SCI Foundation’s African Wildlife Consultative Forum is being hosted in Kasane, Botswana this year. The forum facilitates collaboration on solutions to wildlife challenges and allows coordinated responses to current conservation issues, especially international hunting. An important aspect of international hunting is the mitigation of human-wildlife conflict, of which Botswana is a unique case study.
Unfortunately, human-wildlife conflict continues to rise as human populations expand and communities develop. The solutions are as diverse as the problems, but the main approaches include wildlife-accommodating solutions, international hunting, and wildlife fences.
Wildlife-accommodating solutions attempt to mitigate conflict through natural means. For example, when lions attack livestock, a common solution is to paint eyes on the rear of cattle to simulate another predator’s eyes. Another example addresses the rampant elephant destruction; it only takes one night for a single elephant to destroy an entire field of crops. Elephants have a natural aversion to beehives and peppers, so these are often placed along the borders of fields as natural deterrents. These are part of the solution, but are certainly not the full picture.
The prevailing issue in Botswana is elephant attacks, which do not stop at crops. Elephants frequently attack homes, buildings, and even people. The population has expanded to unsustainable levels in recent years to the point where the ecosystem cannot support the continually increasing number. Most importantly, it is dangerous for the communities living alongside elephants. Conflict significantly increased after the hunting moratorium in 2014, but due to the needs of community livelihoods and wildlife management, it was lifted in 2019. In Botswana as elsewhere, international hunting is often the only or most viable solution to mitigating conflict, supporting community livelihoods, and creating conservation incentives.
To keep predators away from villages, high wildlife fences are used around national parks; these have varying success, but are difficult to maintain. Animals severely damage fences by elephants knocking them down or other species burrowing underneath, resulting in a failure to keep wildlife in the park. Over time, they can become so damaged that in many places it is nonexistent or is so mangled that it becomes a threat to wildlife as they get caught in the fencing. Widespread damage also provides no poaching deterrent, thus providing few benefits to wildlife. Finally, predators can easily leave the park to prey on villagers and cattle, resulting in dangerous situations and huge economic loss.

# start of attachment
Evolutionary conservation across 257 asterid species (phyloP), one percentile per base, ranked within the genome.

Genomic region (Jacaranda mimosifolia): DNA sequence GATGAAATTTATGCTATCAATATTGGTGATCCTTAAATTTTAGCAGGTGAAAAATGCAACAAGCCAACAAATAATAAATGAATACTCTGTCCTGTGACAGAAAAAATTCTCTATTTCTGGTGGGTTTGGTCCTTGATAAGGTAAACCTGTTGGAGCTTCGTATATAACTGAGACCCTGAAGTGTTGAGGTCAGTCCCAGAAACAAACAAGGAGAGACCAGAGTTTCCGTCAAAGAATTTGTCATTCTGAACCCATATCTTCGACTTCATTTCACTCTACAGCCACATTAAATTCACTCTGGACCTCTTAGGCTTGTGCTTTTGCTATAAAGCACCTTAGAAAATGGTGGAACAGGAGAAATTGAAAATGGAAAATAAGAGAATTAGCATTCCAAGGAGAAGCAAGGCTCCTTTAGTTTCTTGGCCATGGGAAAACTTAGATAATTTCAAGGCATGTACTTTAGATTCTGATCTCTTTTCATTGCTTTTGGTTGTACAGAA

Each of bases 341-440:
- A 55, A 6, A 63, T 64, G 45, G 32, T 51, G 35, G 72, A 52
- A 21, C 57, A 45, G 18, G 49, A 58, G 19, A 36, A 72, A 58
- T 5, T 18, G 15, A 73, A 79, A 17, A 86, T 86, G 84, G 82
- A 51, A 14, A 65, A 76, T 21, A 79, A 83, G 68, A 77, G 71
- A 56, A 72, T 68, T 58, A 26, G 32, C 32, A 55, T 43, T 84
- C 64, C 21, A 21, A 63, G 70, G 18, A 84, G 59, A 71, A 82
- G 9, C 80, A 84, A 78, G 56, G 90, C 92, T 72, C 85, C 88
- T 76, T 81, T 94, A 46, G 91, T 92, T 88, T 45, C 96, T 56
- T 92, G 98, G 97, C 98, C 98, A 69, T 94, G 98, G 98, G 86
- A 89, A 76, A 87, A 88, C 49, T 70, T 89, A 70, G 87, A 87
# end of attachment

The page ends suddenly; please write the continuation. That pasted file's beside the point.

Additionally, Botswana is home to the Okavango Delta, the largest inland delta in the world with totally unique ecosystems and wildlife. It is also home to many rural communities, for which ecotourism and international hunting are some of the only employment opportunities. While agriculture is one of the country’s leading industries, communities in the Delta can not own livestock due to European import requirements. These require that domestic cattle be kept separate from wildlife, such as buffalo, which spread foot and mouth disease. To meet these European requirements, a fence runs across the entire country separating the Delta from the rest of Botswana.
This fence is also not an effective solution. Cattle continues to be exposed to wildlife due to damaged fencing, the fence interrupts natural wildlife habitat and migration, and predators continue to attack cattle. This fence does little to help wildlife or communities, and it is one of many examples of European standards negatively impacting African communities and wildlife with few alternatives.
While not the only solution, international hunting provides communities, especially in Botswana, with the resources and incentives to tolerate human wildlife conflict and is essential to dealing with dangerous problem animals. Unfortunately, Western animal rights groups demand international hunting bans without posing any alternative solutions, with devastating results to communities and species. Wildlife issues and coexistence initiatives are complicated, but the full solution must include international hunting, and most importantly community and African leadership.